Yukon Flats National Wildlife Refuge
Yukon Flats Refuge has remarkable wetlands and boreal forest in the Yukon River watershed. South of better-known Arctic Refuge, this area was placed at grave risk from a proposed Bush Administration land swap and oil drilling.
However, in March 2010, the U.S. Fish and Wildlife Service reversed course preferring the "No Land Exchange" Alternative in the Final Environmental Impact Statement, and on April 21, 2010, the Alaska Regional Director nullified the draft land exchange "agreement in principle." This victory culminated a 6-year fight by conservationists and Alaska Native tribal governments opposing the land swap facilitating harmful oil and gas development within the Yukon Flats Refuge.
Evading Congressional intent to protect an intact ecosystem, the land trade would remove habitats from the refuge to allow incompatible oil and gas drilling on the land. Roads, pipelines, and pollution also threaten Beaver Creek and the White Mountains.
Yukon Flats, third largest in the National Wildlife Refuge System, straddles the Arctic Circle and 300 miles of the Yukon River. Diverse wetlands with 40,000 lakes and ponds are fed by clean rivers flowing from White Mountains and Brooks Range foothills.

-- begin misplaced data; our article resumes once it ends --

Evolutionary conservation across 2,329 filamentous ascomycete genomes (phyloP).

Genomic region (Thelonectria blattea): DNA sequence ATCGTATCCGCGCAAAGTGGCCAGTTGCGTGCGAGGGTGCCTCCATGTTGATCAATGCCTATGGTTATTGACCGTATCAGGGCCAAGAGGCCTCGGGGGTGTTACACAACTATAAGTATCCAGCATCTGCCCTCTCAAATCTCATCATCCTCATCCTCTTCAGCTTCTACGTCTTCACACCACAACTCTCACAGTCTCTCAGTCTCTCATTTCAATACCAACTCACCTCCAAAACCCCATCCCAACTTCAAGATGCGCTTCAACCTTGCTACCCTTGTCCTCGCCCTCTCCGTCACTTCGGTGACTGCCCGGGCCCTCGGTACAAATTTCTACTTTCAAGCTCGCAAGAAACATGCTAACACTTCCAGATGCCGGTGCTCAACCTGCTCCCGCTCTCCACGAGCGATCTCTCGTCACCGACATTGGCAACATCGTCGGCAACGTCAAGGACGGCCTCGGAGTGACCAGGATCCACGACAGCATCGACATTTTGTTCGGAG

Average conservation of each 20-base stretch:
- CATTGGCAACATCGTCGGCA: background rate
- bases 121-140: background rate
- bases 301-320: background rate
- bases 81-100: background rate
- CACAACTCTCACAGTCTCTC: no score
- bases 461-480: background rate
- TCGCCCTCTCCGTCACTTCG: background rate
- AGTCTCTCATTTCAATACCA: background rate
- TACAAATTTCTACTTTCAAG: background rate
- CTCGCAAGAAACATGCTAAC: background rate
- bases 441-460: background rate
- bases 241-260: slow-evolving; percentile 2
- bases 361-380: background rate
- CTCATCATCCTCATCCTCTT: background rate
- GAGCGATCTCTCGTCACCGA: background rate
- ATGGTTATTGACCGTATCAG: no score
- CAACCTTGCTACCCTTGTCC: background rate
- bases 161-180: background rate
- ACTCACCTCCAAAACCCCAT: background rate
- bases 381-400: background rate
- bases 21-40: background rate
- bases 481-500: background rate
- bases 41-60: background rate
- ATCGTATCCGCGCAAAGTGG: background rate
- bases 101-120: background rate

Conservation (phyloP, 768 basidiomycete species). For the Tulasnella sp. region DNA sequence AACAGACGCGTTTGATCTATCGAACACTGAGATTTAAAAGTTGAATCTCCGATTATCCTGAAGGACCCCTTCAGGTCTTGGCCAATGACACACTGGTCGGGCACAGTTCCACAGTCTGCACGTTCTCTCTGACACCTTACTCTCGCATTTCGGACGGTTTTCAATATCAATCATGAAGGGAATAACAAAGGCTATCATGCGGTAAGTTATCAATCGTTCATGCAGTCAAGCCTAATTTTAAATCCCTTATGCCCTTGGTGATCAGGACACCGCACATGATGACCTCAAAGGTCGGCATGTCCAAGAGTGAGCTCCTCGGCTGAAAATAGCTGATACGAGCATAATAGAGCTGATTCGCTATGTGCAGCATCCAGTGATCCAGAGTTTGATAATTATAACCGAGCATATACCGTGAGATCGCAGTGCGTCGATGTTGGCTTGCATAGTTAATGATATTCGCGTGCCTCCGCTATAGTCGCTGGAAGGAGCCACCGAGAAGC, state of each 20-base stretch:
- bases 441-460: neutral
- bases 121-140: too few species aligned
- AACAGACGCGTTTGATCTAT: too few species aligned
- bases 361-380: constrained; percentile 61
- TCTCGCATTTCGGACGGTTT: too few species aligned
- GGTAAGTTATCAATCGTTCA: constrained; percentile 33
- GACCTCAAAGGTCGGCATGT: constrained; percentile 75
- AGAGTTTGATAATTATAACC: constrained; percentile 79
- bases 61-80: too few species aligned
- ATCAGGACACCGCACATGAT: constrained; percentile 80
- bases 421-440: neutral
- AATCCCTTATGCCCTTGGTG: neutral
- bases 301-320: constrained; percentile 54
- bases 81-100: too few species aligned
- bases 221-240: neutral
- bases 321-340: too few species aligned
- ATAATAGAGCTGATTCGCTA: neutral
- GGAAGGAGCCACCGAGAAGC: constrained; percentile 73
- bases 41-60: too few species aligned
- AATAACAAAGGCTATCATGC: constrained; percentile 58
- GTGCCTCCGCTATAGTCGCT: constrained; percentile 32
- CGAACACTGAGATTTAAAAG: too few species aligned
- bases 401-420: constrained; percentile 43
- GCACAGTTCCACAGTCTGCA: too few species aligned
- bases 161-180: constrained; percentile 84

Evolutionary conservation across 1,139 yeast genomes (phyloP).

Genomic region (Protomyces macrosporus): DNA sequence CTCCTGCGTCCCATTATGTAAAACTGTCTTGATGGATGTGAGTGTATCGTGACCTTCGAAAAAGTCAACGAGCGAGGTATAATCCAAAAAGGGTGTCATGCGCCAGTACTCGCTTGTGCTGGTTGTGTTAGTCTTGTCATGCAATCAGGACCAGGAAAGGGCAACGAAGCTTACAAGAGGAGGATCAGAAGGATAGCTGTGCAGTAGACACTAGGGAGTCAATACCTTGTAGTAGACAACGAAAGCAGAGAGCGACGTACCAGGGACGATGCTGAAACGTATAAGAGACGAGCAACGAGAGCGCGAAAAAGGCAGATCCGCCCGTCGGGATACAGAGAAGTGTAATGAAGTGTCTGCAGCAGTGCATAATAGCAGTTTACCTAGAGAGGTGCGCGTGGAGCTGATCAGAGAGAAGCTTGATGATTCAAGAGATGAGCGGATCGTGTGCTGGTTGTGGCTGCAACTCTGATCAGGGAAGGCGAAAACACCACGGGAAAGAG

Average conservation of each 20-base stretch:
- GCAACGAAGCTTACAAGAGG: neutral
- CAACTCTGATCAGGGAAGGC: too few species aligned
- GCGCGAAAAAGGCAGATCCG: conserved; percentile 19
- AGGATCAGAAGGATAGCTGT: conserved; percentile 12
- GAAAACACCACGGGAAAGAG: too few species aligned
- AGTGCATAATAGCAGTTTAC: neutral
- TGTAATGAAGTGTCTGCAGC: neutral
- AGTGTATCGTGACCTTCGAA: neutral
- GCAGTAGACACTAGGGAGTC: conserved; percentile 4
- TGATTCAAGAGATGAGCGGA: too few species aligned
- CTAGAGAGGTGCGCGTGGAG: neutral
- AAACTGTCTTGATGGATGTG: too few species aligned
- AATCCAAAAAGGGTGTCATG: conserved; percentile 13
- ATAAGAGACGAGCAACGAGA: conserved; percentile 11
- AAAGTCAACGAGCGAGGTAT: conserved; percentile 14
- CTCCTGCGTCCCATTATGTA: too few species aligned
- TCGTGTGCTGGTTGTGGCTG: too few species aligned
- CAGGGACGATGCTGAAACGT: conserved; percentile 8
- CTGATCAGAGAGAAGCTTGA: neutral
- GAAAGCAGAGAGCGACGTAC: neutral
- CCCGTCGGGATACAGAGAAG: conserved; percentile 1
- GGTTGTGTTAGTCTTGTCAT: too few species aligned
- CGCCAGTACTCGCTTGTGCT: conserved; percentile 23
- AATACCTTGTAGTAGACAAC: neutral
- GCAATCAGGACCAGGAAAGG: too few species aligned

The refuge hosts millions of migrating waterfowl, moose, wolves, Dall sheep, Yukon River salmon, Arctic grayling, and other wildlife.
Ten Gwich’in and Koyukon villages are located in or next to the Refuge. Dozens of Alaska Native and Canadian communities depend on Yukon River salmon. America’s birdwatchers and hunters sight birds hatched here. Visitors enjoy the wild rivers.
The proposed land swap would have severed the refuge in half and harmed wildlife habitats. Oil spills risk the mighty Yukon River and salmon runs vital for fisheries supporting Gwich’in communities and dozens of other Alaska Native and Canadian communities. The Obama Administration reversed course in 2010 and halted the land swap.
In the warming Refuge, 10% of lakes have dried up, lesser scaup nesting is down, forest fires and insect outbreaks are up, and salmon are unhealthy. Gwich’in tribes, concerned that rapid changes undermine their cultural survival, have launched renewable energy.